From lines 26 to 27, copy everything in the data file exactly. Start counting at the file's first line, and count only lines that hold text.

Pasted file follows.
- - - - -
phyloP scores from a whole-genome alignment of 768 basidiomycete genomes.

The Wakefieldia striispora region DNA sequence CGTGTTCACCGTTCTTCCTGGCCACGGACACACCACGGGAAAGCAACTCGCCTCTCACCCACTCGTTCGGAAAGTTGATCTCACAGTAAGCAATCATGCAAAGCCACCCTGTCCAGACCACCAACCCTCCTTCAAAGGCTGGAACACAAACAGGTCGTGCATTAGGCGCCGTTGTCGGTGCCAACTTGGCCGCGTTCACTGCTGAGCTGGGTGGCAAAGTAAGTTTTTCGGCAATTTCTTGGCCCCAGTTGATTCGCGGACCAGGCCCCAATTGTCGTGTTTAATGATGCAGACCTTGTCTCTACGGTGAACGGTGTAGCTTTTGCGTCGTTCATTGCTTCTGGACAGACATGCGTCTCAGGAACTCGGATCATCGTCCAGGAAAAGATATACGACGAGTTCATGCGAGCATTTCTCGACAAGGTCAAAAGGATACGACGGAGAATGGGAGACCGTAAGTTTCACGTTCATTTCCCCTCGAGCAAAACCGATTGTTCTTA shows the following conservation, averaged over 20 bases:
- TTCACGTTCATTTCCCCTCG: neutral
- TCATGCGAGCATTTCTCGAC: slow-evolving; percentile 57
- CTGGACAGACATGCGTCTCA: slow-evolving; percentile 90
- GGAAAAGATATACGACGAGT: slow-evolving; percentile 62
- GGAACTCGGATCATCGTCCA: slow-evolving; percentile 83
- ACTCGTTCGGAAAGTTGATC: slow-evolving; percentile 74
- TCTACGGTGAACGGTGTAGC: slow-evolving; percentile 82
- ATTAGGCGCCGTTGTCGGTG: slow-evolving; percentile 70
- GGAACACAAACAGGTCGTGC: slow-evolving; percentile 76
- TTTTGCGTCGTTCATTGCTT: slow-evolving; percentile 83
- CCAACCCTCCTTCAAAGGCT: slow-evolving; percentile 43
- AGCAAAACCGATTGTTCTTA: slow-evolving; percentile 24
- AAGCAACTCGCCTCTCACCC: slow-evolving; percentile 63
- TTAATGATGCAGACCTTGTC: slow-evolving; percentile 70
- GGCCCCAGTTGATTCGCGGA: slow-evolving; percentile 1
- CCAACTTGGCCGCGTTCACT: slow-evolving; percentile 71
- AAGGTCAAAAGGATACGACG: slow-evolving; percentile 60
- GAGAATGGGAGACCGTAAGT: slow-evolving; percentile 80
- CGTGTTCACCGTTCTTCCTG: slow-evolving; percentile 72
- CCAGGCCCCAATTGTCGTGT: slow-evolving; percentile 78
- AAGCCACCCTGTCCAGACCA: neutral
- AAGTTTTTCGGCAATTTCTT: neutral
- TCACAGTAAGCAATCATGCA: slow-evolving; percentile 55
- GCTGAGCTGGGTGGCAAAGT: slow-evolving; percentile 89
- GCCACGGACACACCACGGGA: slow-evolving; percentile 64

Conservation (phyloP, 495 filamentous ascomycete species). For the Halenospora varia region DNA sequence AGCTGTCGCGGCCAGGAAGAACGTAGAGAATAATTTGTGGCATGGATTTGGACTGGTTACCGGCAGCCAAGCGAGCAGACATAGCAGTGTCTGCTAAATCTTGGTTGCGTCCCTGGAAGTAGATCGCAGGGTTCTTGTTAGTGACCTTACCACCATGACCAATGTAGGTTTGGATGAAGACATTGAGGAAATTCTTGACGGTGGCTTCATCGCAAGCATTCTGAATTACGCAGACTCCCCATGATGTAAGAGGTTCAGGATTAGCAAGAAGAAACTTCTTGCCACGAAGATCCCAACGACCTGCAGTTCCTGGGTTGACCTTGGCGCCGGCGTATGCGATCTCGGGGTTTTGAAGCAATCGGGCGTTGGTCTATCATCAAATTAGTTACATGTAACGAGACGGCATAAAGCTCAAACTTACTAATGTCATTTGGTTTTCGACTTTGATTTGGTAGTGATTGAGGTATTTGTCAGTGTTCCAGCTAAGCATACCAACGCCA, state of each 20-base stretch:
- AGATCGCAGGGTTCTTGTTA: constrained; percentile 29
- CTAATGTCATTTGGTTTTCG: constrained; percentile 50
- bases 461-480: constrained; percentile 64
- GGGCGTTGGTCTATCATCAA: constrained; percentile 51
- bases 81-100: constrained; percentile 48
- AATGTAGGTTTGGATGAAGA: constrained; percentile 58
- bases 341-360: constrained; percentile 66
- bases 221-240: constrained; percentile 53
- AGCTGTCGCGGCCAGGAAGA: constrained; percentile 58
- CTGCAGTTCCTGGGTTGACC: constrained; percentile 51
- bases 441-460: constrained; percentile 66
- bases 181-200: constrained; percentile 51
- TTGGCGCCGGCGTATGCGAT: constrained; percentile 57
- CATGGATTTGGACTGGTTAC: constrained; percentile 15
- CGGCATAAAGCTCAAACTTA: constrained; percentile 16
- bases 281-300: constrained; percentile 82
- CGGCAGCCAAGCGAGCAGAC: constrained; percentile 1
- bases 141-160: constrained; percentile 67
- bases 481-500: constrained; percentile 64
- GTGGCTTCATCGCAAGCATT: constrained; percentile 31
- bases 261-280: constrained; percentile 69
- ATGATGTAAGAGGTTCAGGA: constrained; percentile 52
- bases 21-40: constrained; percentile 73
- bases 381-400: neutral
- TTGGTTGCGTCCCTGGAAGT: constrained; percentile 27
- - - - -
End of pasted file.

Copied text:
- GCTGAGCTGGGTGGCAAAGT: slow-evolving; percentile 89
- GCCACGGACACACCACGGGA: slow-evolving; percentile 64